Franklin’s work was essential towards unraveling the structure of DNA, but her contribution was largely ignored until recently. Now, the European Space Agency has named its new Mars rover after her.

Artistic depiction of the ExoMars rover. Image credits: ESA.

In July 2018, the UK space agency announced a competition to name the rover, which is scheduled to launch in 2020 as part of the ongoing ExoMars mission. Over 36,000 people from all over the European Union sent their proposals and suggestions. Apparently, the ESA learned from the previous “Boaty McBoatFace” experience and instead of choosing the most popular suggestion, they had a team of experts select from the proposals.

The ESA has a long tradition of naming its missions after famous researchers, and this was no exception. British astronaut Tim Peake announced the decision: the rover will be named Rosalind Franklin.

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Rosalind was a British chemist and X-ray crystallographer who contributed to unraveling the double helix structure of our DNA. However, her contribution was ignored and even denied in subsequent years. This is a well-deserved recognition of her contribution.

“This name reminds us that it is in the human genes to explore. Science is in our DNA, and in everything we do at ESA. Rosalind the rover captures this spirit and carries us all to the forefront of space exploration,” says ESA Director General Jan Woerner.

Rosalind herself was much enamored with space exploration, although unfortunately, she did not get to witness to much of it.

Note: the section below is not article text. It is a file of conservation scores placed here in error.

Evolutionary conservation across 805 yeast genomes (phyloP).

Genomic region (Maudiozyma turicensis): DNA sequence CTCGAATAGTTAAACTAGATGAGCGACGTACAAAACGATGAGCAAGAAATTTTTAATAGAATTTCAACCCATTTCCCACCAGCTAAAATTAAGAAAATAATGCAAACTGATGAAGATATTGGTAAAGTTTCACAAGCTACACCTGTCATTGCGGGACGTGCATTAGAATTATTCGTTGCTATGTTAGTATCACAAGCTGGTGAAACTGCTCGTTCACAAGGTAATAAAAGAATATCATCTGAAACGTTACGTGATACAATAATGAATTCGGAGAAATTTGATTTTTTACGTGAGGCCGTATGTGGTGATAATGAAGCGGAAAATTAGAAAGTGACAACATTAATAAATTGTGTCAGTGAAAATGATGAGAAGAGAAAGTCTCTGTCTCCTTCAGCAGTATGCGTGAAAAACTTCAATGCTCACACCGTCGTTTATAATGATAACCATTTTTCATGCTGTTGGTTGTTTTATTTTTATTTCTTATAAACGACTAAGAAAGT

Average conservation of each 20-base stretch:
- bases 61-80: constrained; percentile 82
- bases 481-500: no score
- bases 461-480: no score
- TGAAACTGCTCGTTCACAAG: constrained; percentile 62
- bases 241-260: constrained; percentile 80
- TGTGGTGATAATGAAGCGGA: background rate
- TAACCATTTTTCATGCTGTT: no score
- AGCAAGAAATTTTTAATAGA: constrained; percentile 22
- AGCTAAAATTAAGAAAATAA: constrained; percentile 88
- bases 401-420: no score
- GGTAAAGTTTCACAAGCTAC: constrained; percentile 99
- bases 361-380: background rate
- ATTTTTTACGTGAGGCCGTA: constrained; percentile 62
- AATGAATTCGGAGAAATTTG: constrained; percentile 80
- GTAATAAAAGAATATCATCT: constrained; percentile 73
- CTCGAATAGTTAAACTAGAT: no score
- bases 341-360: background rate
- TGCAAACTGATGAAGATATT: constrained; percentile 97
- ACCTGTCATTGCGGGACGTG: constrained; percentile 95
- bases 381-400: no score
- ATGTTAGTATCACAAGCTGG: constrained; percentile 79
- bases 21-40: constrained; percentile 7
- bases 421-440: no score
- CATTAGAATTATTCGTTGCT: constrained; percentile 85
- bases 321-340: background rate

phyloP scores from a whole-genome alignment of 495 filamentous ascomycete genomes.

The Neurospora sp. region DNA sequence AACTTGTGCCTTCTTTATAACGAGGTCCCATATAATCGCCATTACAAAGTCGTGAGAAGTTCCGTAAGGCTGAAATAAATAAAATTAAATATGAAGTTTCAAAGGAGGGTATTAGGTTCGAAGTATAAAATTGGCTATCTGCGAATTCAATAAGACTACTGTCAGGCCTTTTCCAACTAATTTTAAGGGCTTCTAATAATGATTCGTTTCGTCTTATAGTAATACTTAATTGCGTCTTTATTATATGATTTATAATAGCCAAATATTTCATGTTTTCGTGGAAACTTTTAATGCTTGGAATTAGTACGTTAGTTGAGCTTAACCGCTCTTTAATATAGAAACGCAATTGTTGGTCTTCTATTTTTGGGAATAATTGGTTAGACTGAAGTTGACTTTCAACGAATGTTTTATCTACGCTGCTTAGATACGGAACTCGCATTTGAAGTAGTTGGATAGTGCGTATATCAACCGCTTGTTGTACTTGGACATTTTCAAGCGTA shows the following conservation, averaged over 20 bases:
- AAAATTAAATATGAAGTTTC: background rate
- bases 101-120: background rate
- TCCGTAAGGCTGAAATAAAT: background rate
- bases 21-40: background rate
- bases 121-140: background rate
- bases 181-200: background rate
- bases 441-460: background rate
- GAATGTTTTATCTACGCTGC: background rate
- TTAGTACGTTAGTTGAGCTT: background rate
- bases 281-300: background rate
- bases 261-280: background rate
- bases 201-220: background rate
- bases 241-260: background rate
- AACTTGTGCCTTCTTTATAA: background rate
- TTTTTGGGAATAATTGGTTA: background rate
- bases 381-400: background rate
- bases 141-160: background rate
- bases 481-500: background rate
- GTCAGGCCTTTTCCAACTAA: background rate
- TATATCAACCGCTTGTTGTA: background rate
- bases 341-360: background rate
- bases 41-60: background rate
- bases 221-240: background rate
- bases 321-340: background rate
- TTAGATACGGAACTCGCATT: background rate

“In the last year of Rosalind’s life, I remember visiting her in hospital on the day when she was excited by the news of the [Soviet Sputnik satellite] – the very beginning of space exploration,” Franklin’s sister, Jenifer Glynn, said according to the BBC. ”She could never have imagined that over 60 years later there would be a rover sent to Mars bearing her name, but somehow that makes this project even more special.”

The new ExoMars rover will be the first of its kind, being able to combine the capability to roam around Mars and to study its subsurface. The mission is being run by the European Space Agency (ESA) and Russia’s Roscosmos. ExoMars was originally supposed to have three parts: an orbiter, this rover, and a lander, named Schiaparelli after an Italian astronomer. However, Schiaparelli crashed into Mars, a disaster that was likely caused by a software bug.

If everything goes according to plan, the mission will launch in 2020, and Rosalind Franklin will land on Mars in 2021, offering us a new understanding of the geological processes on the Red Planet.

“This rover will scout the martian surface equipped with next-generation instruments – a fully-fledged automated laboratory on Mars,” says Tim Peake.